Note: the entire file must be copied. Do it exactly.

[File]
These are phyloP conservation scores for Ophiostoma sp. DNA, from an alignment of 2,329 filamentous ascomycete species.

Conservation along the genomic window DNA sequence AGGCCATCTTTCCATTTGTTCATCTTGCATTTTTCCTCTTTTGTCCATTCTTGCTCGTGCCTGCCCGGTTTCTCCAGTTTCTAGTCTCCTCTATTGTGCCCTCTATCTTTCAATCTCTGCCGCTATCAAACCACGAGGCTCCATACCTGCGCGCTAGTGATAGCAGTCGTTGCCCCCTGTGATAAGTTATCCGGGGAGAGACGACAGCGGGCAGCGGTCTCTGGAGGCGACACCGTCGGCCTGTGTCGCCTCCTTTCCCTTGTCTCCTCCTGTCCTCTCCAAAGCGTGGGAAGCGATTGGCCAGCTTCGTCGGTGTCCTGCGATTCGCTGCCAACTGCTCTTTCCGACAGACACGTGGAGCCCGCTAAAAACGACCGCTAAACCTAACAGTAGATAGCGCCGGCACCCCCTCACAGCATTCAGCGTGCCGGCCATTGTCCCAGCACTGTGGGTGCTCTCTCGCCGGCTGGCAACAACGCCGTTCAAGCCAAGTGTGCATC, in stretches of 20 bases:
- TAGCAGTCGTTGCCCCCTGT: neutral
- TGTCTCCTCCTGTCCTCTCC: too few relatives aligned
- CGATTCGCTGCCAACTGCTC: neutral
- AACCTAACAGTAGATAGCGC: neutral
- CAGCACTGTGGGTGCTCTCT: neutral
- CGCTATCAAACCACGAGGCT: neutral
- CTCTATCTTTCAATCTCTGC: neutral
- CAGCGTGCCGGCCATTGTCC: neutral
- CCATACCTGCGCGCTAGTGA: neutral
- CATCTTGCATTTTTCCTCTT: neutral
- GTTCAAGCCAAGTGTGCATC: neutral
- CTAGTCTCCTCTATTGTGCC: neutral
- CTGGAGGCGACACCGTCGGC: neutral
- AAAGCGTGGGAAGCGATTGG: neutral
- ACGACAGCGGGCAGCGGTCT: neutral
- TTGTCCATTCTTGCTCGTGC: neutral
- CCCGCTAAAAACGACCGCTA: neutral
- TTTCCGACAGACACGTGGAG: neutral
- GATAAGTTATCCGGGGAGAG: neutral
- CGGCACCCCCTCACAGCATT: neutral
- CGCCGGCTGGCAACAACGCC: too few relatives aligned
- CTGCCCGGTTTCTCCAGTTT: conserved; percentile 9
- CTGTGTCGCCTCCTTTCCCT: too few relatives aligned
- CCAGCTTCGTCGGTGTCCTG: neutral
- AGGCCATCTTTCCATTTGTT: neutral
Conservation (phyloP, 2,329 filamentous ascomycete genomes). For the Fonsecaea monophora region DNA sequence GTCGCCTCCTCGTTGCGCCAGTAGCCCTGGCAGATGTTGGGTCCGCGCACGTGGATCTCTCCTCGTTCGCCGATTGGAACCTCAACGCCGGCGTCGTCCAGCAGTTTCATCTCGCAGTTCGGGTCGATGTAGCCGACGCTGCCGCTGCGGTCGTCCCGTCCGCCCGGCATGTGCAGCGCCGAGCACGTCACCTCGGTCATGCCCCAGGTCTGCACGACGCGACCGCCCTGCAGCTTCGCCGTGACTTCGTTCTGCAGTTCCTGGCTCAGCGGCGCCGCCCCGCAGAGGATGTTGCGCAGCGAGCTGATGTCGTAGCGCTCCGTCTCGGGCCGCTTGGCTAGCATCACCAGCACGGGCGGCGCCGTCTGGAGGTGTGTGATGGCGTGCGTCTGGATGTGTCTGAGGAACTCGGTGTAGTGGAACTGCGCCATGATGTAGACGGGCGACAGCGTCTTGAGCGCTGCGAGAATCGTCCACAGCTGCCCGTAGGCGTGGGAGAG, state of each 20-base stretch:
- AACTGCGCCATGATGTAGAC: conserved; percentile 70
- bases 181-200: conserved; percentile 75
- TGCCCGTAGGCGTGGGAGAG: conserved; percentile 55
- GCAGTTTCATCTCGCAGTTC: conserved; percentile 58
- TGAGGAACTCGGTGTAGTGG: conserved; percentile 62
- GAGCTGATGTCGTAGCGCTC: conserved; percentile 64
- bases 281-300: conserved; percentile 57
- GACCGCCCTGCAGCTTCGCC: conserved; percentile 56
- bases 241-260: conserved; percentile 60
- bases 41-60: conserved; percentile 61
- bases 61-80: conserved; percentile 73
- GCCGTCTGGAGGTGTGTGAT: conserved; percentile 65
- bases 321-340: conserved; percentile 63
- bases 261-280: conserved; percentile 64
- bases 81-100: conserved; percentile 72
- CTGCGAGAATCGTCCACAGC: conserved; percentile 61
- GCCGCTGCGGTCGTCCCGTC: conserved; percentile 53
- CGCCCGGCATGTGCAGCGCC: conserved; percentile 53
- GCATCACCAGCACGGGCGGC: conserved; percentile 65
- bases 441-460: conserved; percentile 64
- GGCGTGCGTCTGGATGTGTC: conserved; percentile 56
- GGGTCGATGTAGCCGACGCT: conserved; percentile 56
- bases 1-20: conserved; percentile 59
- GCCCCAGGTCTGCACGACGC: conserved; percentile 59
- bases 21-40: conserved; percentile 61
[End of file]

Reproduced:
These are phyloP conservation scores for Ophiostoma sp. DNA, from an alignment of 2,329 filamentous ascomycete species.

Conservation along the genomic window DNA sequence AGGCCATCTTTCCATTTGTTCATCTTGCATTTTTCCTCTTTTGTCCATTCTTGCTCGTGCCTGCCCGGTTTCTCCAGTTTCTAGTCTCCTCTATTGTGCCCTCTATCTTTCAATCTCTGCCGCTATCAAACCACGAGGCTCCATACCTGCGCGCTAGTGATAGCAGTCGTTGCCCCCTGTGATAAGTTATCCGGGGAGAGACGACAGCGGGCAGCGGTCTCTGGAGGCGACACCGTCGGCCTGTGTCGCCTCCTTTCCCTTGTCTCCTCCTGTCCTCTCCAAAGCGTGGGAAGCGATTGGCCAGCTTCGTCGGTGTCCTGCGATTCGCTGCCAACTGCTCTTTCCGACAGACACGTGGAGCCCGCTAAAAACGACCGCTAAACCTAACAGTAGATAGCGCCGGCACCCCCTCACAGCATTCAGCGTGCCGGCCATTGTCCCAGCACTGTGGGTGCTCTCTCGCCGGCTGGCAACAACGCCGTTCAAGCCAAGTGTGCATC, in stretches of 20 bases:
- TAGCAGTCGTTGCCCCCTGT: neutral
- TGTCTCCTCCTGTCCTCTCC: too few relatives aligned
- CGATTCGCTGCCAACTGCTC: neutral
- AACCTAACAGTAGATAGCGC: neutral
- CAGCACTGTGGGTGCTCTCT: neutral
- CGCTATCAAACCACGAGGCT: neutral
- CTCTATCTTTCAATCTCTGC: neutral
- CAGCGTGCCGGCCATTGTCC: neutral
- CCATACCTGCGCGCTAGTGA: neutral
- CATCTTGCATTTTTCCTCTT: neutral
- GTTCAAGCCAAGTGTGCATC: neutral
- CTAGTCTCCTCTATTGTGCC: neutral
- CTGGAGGCGACACCGTCGGC: neutral
- AAAGCGTGGGAAGCGATTGG: neutral
- ACGACAGCGGGCAGCGGTCT: neutral
- TTGTCCATTCTTGCTCGTGC: neutral
- CCCGCTAAAAACGACCGCTA: neutral
- TTTCCGACAGACACGTGGAG: neutral
- GATAAGTTATCCGGGGAGAG: neutral
- CGGCACCCCCTCACAGCATT: neutral
- CGCCGGCTGGCAACAACGCC: too few relatives aligned
- CTGCCCGGTTTCTCCAGTTT: conserved; percentile 9
- CTGTGTCGCCTCCTTTCCCT: too few relatives aligned
- CCAGCTTCGTCGGTGTCCTG: neutral
- AGGCCATCTTTCCATTTGTT: neutral
Conservation (phyloP, 2,329 filamentous ascomycete genomes). For the Fonsecaea monophora region DNA sequence GTCGCCTCCTCGTTGCGCCAGTAGCCCTGGCAGATGTTGGGTCCGCGCACGTGGATCTCTCCTCGTTCGCCGATTGGAACCTCAACGCCGGCGTCGTCCAGCAGTTTCATCTCGCAGTTCGGGTCGATGTAGCCGACGCTGCCGCTGCGGTCGTCCCGTCCGCCCGGCATGTGCAGCGCCGAGCACGTCACCTCGGTCATGCCCCAGGTCTGCACGACGCGACCGCCCTGCAGCTTCGCCGTGACTTCGTTCTGCAGTTCCTGGCTCAGCGGCGCCGCCCCGCAGAGGATGTTGCGCAGCGAGCTGATGTCGTAGCGCTCCGTCTCGGGCCGCTTGGCTAGCATCACCAGCACGGGCGGCGCCGTCTGGAGGTGTGTGATGGCGTGCGTCTGGATGTGTCTGAGGAACTCGGTGTAGTGGAACTGCGCCATGATGTAGACGGGCGACAGCGTCTTGAGCGCTGCGAGAATCGTCCACAGCTGCCCGTAGGCGTGGGAGAG, state of each 20-base stretch:
- AACTGCGCCATGATGTAGAC: conserved; percentile 70
- bases 181-200: conserved; percentile 75
- TGCCCGTAGGCGTGGGAGAG: conserved; percentile 55
- GCAGTTTCATCTCGCAGTTC: conserved; percentile 58
- TGAGGAACTCGGTGTAGTGG: conserved; percentile 62
- GAGCTGATGTCGTAGCGCTC: conserved; percentile 64
- bases 281-300: conserved; percentile 57
- GACCGCCCTGCAGCTTCGCC: conserved; percentile 56
- bases 241-260: conserved; percentile 60
- bases 41-60: conserved; percentile 61
- bases 61-80: conserved; percentile 73
- GCCGTCTGGAGGTGTGTGAT: conserved; percentile 65
- bases 321-340: conserved; percentile 63
- bases 261-280: conserved; percentile 64
- bases 81-100: conserved; percentile 72
- CTGCGAGAATCGTCCACAGC: conserved; percentile 61
- GCCGCTGCGGTCGTCCCGTC: conserved; percentile 53
- CGCCCGGCATGTGCAGCGCC: conserved; percentile 53
- GCATCACCAGCACGGGCGGC: conserved; percentile 65
- bases 441-460: conserved; percentile 64
- GGCGTGCGTCTGGATGTGTC: conserved; percentile 56
- GGGTCGATGTAGCCGACGCT: conserved; percentile 56
- bases 1-20: conserved; percentile 59
- GCCCCAGGTCTGCACGACGC: conserved; percentile 59
- bases 21-40: conserved; percentile 61